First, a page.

Amin Saberi (left) of Stanford University and Mohit Singh of the Georgia Institute of Technology.

Courtesy of Amin Saberi; Lance Davies

While the improvement the researchers established is vanishingly small, computer scientists hope this breakthrough will inspire rapid further progress. That’s what happened back in 2011 when Oveis Gharan, Saberi and Singh figured out the graphical case. Within a year, other researchers had come up with radically different algorithms that greatly improved the approximation factor for the graphical case, which has now been lowered to 40% instead of Christofides’ 50%.

“When they announced their result [about the graphical case], … that made us think that it’s possible. It made us work for it,” said Svensson, one of the researchers who made further progress in that case. He’s been trying for many years to beat Christofides’ algorithm for the general traveling salesperson problem. “I will try again now I know it’s possible,” he said.

Over the decades, the traveling salesperson problem has launched many new methods into prominence. Oveis Gharan hopes that it will now play that role for the geometry of polynomials, for which he has become an eager evangelist. In the decade or so since he started learning about this approach, it has helped him prove a wide range of theorems. The tool has “shaped my whole career,” he said.

The new traveling salesperson result highlights the power of this approach, Newman said. “Definitely it’s an inspiration to look at it more closely.”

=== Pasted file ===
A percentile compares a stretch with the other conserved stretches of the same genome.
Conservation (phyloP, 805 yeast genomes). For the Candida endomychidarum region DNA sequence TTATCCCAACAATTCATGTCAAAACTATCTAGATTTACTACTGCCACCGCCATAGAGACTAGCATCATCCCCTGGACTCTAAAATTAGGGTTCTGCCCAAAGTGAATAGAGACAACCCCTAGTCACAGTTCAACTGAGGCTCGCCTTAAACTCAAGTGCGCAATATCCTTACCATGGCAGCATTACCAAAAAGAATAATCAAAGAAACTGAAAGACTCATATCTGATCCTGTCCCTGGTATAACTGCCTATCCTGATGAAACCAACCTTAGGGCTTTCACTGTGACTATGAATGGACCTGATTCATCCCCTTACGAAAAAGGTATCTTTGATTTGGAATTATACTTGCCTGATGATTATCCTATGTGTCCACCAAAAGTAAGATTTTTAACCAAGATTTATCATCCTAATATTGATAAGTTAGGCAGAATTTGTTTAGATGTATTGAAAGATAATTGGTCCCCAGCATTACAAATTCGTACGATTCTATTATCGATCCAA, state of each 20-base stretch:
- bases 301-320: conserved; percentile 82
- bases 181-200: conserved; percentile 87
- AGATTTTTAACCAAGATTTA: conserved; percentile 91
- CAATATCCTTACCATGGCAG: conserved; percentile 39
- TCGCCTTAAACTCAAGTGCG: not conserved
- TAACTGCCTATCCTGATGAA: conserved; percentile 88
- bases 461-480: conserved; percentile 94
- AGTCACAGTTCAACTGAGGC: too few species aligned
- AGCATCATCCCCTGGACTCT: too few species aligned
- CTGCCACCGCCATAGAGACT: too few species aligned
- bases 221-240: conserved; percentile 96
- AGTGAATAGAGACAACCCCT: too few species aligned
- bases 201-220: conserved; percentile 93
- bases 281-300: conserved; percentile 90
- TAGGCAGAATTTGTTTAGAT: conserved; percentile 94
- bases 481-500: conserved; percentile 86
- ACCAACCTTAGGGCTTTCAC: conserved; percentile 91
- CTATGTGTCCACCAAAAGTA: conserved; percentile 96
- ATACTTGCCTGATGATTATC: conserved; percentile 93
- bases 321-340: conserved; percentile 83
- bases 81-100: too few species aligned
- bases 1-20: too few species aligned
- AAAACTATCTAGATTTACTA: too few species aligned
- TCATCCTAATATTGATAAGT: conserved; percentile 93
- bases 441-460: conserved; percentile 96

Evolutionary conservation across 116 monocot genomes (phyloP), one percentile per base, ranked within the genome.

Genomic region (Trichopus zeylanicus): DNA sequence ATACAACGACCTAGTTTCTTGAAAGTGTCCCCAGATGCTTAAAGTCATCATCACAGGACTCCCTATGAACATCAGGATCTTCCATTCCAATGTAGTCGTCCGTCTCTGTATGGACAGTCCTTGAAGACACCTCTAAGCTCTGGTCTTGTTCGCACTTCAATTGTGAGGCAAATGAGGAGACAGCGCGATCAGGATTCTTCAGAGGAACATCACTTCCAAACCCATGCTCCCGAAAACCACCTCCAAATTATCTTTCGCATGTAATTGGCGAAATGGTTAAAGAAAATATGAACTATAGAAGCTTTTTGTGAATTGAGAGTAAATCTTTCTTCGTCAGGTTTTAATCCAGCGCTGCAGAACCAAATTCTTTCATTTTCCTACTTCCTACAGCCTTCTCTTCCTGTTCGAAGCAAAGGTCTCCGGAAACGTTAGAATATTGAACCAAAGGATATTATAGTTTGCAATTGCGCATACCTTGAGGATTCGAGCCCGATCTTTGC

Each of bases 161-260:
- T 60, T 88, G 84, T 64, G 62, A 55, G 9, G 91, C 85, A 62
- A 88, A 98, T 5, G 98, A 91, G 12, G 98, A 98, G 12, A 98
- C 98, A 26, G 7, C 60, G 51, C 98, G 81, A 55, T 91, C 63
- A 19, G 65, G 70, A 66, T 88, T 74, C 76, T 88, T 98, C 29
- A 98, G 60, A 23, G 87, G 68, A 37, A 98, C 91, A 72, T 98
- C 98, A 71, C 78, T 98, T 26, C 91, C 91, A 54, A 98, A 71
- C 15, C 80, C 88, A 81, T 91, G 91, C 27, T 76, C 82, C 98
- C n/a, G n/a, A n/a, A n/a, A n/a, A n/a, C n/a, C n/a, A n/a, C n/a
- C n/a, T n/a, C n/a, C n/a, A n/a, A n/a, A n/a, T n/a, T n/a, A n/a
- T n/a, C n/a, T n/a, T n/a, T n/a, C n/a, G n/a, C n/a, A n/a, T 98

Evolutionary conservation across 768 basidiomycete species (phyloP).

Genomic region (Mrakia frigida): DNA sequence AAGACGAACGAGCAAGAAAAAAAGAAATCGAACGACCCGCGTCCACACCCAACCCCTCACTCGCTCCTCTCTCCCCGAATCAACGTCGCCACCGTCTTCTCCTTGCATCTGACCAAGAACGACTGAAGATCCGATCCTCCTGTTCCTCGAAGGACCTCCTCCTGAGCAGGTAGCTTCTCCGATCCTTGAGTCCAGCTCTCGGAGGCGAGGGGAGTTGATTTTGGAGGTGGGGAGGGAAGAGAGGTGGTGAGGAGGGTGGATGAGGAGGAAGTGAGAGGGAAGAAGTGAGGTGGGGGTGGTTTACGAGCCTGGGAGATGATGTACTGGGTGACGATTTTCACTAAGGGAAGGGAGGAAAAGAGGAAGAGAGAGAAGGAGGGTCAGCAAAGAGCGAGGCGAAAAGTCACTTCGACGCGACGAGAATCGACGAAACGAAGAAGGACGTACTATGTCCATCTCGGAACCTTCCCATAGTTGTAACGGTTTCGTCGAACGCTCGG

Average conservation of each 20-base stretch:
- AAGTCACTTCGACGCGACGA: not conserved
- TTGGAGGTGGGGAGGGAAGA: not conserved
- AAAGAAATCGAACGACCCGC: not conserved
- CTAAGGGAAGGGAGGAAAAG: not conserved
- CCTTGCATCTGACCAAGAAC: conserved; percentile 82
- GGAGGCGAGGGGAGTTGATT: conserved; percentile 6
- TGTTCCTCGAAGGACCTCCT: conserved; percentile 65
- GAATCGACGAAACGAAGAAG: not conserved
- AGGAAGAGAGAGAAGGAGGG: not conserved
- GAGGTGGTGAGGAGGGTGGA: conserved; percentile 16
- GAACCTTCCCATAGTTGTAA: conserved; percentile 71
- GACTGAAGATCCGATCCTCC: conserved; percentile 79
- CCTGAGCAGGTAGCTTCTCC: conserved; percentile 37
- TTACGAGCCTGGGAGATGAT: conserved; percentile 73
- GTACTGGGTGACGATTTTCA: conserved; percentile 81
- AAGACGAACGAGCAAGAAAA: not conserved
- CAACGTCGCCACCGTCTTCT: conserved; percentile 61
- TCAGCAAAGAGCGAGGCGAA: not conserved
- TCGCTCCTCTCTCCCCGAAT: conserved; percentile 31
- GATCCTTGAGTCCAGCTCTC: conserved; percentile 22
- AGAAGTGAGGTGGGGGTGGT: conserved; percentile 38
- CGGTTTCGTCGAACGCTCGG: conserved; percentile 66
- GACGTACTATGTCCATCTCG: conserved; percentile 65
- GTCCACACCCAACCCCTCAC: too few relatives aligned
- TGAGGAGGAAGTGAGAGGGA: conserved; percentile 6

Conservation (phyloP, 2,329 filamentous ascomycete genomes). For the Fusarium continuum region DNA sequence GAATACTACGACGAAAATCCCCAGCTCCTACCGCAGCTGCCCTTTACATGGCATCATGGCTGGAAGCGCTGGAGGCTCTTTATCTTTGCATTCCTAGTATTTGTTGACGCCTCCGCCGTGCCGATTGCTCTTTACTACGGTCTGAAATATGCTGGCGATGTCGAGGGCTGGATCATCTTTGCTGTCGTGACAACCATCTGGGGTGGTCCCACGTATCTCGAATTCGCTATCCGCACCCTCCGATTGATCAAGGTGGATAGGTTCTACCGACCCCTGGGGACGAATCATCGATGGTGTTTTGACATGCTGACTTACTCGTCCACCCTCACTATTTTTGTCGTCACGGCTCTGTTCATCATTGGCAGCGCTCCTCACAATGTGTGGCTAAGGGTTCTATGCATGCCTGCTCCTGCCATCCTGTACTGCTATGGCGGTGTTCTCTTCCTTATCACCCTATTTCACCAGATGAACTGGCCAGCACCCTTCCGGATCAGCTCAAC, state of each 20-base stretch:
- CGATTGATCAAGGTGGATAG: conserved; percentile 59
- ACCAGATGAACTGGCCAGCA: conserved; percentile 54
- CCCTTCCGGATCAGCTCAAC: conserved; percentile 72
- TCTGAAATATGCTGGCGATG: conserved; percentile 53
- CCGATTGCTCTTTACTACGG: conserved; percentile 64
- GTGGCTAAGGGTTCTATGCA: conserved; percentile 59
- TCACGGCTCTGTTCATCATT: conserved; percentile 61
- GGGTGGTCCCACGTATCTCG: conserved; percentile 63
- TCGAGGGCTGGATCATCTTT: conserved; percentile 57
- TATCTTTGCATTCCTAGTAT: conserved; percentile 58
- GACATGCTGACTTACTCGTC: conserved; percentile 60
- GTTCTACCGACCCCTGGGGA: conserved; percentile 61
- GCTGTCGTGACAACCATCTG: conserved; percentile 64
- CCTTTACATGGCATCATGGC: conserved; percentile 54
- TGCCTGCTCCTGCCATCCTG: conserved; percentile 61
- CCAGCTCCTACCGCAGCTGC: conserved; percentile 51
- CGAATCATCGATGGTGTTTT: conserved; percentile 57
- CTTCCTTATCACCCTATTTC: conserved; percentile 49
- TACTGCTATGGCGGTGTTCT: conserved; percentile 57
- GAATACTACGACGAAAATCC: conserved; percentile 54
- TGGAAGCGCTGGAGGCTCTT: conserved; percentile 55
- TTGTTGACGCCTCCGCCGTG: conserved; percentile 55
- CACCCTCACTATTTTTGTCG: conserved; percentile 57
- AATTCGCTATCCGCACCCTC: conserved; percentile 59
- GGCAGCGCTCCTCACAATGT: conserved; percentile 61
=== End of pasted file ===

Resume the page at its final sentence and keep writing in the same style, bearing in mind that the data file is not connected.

Klein will now have to find a new problem to obsess over. “It’s a bit sad to lose the problem, because it just built up so many structures in my head, and now they’re all kind of gone,” he said. But he couldn’t have asked for a more satisfying introduction to computer science research. “I felt like we pushed back a little bit on something that was unknown.”

This Twist on Schrödinger’s Cat Paradox Has Major Implications for Quantum Theory

A laboratory demonstration of the classic “Wigner’s friend” thought experiment could overturn cherished assumptions about reality

This Twist on Schrödinger's Cat Paradox Has Major Implications for Quantum Theory
Credit: Getty Images

What does it feel like to be both alive and dead?

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That question irked and inspired Hungarian-American physicist Eugene Wigner in the 1960s. He was frustrated by the paradoxes arising from the vagaries of quantum mechanics—the theory governing the microscopic realm that suggests, among many other counterintuitive things, that until a quantum system is observed, it does not necessarily have definite properties. Take his fellow physicist Erwin Schrödinger’s famous thought experiment in which a cat is trapped in a box with poison that will be released if a radioactive atom decays. Radioactivity is a quantum process, so before the box is opened, the story goes, the atom has both decayed and not decayed, leaving the unfortunate cat in limbo—a so-called superposition between life and death. But does the cat experience being in superposition?

Wigner sharpened the paradox by imagining a (human) friend of his shut in a lab, measuring a quantum system. He argued it was absurd to say his friend exists in a superposition of having seen and not seen a decay unless and until Wigner opens the lab door. “The ‘Wigner’s friend’ thought experiment shows that things can become very weird if the observer is also observed,” says Nora Tischler, a quantum physicist at Griffith University in Brisbane, Australia.

Now Tischler and her colleagues have carried out a version of the Wigner’s friend test. By combining the classic thought experiment with another quantum head-scratcher called entanglement—a phenomenon that links particles across vast distances—they have also derived a new theorem, which they claim puts the strongest constraints yet on the fundamental nature of reality. Their study, which appeared in Nature Physics on August 17, has implications for the role that consciousness might play in quantum physics—and even whether quantum theory must be replaced.